The difference between ownership of a franchise and membership in the League is complex. The Sterlings are owners of a franchise in the League, but the franchise itself is a member of the League. When the membership of a franchise/member is terminated, the member itself is taken away from its owners and placed under the control of the Commissioner. Under Article 14A of the NBA constitution, the Commissioner then has the power “either to transfer such Member’s Membership [. . .] or to liquidate the Player Contracts and other assets of the Member . . .”
Thus, if the Board of Governors agree Mr. Sterling violated a provision of Article 13, and three-quarters of the Board vote to charge him with a violation of such, Mrs. Sterling’s share will be automatically sold. Since the Sterlings jointly own the trust that owns the team, it is most likely the team will be taken from them as a whole.
Mrs. Sterling additionally indicated on the Today Show that she believes her eighty-year-old husband may be suffering from early stages of dementia, and that this disease may be the reason for his racist statements. While this may be true, it is unlikely to have any bearing on the outcome of this situation. It appears Mrs. Sterling believes the excuse that Mr. Sterling suffers from dementia could provide justification for her gaining full ownership of the franchise. She may also hope the other NBA owners are sympathetic towards Mr. Sterling’s situation, but it is implausible the slight onset of dementia is the primary cause of his statements, especially in light of his past behavior.
Mr. Sterling could use the discovery process to uncover instances of misconduct by other NBA owners that were not acted upon in previous instances.
The NBA should expect to spend several years and millions of dollars on litigation against the Sterlings, each of whom have the resources to put up a costly litigious battle. In his interview with CNN after the recordings were released, Mr. Sterling initially seemed as if he had no intention of taking legal action. Yet, he has recently hired Maxwell Blecher, a renowned antitrust attorney, who wrote a letter to the NBA explaining that his client will not pay the $2.5 million fine and that they are prepared to take this controversy to court.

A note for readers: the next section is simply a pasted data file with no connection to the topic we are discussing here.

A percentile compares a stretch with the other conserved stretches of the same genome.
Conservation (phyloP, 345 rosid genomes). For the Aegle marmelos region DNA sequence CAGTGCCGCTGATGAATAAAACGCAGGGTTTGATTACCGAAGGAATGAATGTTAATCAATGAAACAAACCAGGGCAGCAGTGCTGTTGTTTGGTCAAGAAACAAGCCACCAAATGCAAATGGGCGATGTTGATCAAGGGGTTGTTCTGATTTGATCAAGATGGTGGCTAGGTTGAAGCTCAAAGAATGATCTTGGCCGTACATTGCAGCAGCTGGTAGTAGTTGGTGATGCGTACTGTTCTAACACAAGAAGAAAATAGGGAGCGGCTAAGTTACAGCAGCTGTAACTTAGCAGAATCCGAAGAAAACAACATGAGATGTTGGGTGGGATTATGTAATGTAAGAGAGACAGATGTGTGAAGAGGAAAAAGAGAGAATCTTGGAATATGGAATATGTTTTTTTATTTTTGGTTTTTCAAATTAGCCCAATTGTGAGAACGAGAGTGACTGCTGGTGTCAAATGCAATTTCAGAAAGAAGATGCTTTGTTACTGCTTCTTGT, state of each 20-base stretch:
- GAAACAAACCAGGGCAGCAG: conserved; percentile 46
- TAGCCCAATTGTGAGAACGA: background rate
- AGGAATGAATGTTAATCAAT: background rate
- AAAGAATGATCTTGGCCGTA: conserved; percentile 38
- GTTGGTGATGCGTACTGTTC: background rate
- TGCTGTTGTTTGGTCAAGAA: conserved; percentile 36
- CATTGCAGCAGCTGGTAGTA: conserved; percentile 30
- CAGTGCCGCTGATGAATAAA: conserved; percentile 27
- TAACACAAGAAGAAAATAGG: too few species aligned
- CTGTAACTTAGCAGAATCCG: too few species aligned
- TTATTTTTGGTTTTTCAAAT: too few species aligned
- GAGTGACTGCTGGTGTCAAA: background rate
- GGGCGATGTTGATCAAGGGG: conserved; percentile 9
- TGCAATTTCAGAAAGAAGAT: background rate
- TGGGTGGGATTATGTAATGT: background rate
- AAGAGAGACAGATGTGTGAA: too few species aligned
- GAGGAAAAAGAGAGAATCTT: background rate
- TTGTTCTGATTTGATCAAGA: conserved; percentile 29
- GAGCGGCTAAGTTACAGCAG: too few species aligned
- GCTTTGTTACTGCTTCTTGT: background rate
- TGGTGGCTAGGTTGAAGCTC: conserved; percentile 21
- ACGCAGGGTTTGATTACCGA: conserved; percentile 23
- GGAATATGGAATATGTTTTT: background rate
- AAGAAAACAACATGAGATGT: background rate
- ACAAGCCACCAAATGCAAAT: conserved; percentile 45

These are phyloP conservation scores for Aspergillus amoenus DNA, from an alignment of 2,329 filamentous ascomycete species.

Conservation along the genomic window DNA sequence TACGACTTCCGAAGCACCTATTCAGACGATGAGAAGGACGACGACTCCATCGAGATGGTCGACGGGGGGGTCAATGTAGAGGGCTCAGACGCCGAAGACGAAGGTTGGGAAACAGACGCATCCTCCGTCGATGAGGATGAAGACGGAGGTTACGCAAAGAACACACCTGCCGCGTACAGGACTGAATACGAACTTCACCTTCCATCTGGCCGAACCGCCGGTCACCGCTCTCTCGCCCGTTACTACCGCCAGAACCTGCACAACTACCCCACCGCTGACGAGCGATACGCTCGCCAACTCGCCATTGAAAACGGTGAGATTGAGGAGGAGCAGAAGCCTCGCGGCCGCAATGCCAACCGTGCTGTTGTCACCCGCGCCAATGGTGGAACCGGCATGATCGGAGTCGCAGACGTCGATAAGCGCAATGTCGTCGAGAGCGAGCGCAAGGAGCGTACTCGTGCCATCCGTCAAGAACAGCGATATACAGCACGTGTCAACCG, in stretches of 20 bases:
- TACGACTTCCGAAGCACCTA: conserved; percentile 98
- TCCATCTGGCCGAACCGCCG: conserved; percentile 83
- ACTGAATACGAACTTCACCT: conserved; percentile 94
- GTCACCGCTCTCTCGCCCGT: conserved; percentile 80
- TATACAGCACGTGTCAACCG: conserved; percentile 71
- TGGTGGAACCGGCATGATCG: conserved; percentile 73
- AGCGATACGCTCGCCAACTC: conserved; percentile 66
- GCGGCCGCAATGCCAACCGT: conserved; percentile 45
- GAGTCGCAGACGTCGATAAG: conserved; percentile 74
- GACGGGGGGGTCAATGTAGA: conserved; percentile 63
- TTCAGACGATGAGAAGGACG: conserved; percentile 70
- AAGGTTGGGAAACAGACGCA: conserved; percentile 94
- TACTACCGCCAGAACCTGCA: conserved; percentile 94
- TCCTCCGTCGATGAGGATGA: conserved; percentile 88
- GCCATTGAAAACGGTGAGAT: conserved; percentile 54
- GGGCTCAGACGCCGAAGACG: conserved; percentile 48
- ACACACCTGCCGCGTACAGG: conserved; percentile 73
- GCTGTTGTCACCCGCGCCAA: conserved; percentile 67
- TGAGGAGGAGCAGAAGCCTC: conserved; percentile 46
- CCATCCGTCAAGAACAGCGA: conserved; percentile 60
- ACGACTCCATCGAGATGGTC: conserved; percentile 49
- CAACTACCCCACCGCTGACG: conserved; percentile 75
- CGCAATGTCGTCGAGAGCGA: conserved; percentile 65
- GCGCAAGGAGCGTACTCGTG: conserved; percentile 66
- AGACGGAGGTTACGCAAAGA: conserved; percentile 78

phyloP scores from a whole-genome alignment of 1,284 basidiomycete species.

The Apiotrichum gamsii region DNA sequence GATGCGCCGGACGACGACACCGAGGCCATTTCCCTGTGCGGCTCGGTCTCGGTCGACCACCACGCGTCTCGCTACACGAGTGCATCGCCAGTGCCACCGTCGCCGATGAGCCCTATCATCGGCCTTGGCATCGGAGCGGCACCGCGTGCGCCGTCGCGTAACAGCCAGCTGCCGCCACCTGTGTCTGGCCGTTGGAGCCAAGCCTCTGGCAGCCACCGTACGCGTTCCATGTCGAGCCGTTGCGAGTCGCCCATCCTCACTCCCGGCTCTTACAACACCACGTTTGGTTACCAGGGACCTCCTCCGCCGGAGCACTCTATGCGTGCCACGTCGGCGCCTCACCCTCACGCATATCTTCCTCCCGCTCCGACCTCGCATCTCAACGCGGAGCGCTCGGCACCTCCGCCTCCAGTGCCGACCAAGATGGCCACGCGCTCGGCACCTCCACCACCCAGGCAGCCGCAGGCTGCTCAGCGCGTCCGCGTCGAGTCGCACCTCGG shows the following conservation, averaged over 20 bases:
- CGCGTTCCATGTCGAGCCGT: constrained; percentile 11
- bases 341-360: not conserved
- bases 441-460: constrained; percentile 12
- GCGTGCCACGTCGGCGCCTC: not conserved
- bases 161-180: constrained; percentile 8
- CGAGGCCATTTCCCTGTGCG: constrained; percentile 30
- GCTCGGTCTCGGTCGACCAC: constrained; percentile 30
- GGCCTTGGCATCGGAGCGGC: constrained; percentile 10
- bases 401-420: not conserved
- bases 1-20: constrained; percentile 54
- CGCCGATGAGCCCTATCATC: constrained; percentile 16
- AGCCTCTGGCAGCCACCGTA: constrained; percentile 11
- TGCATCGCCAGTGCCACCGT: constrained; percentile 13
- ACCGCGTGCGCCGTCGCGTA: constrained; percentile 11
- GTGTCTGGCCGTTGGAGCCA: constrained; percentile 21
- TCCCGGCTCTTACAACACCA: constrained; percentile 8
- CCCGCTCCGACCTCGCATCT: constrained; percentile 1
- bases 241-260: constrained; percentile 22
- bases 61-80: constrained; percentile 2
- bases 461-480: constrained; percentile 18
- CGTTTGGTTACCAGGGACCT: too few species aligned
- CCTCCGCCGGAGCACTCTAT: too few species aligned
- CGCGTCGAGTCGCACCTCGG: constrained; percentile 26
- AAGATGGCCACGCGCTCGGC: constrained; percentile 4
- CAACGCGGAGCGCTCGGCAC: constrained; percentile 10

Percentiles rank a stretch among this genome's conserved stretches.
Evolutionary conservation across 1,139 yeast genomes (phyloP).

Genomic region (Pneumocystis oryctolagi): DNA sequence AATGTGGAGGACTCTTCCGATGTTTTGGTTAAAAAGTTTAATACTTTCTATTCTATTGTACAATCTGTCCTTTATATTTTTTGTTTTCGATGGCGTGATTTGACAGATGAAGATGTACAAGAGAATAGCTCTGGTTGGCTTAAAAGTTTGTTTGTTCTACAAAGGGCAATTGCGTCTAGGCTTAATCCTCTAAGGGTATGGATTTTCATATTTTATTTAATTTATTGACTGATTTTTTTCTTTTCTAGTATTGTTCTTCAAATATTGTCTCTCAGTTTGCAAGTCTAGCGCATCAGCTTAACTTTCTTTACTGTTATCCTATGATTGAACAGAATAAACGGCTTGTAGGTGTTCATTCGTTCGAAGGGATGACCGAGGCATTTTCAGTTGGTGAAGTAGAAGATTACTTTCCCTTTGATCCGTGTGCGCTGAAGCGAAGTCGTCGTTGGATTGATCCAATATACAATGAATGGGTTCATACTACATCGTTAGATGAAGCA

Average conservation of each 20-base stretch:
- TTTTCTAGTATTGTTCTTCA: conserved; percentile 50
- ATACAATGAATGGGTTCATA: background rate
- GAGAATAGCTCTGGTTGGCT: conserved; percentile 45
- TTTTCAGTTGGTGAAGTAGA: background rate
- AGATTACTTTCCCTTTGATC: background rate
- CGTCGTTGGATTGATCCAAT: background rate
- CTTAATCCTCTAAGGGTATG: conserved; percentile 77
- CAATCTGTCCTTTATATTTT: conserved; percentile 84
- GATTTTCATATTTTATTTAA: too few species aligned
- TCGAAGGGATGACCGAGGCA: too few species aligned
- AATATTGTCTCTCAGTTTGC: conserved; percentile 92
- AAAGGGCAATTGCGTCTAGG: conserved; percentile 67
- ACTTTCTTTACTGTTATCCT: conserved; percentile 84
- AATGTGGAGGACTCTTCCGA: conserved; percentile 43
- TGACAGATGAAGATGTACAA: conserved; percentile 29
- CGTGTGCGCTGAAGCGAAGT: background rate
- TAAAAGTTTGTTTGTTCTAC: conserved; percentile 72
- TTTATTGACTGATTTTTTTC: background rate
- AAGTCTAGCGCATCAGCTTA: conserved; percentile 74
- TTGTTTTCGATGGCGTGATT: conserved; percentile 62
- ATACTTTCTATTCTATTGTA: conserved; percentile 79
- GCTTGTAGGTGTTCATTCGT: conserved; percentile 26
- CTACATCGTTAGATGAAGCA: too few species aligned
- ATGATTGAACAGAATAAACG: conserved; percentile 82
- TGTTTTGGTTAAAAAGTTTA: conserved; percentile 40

It’s possible that Mr. Sterling could inflict serious damage on the NBA in his fight to keep his team. In addition to the financial burden on the NBA, he could use the discovery process to uncover instances of misconduct by other NBA owners that were not acted upon in previous instances. Mr. Sterling may have made the League look bad with his prejudiced remarks, but he certainly has the means to make it look worse for not acting on similar conduct in the past.
The prospect of what discovery may uncover could cause other owners to second-guess removing the Sterlings from the NBA. As Mr. Sterling’s downfall is the result of the clandestine recording of a private conversation, other owners may worry about how easily something similar could happen to them. It’s quite possible other NBA owners have said or done things in the past that they would rather keep out of the spotlight.
The public’s reaction to inflict serious punishment on Donald Sterling has been powerful, as seen by the NBA’s quick reaction to punish him. However, the NBA must weigh the goal of removing the Sterlings against the consequences of shedding further bad publicity on their League.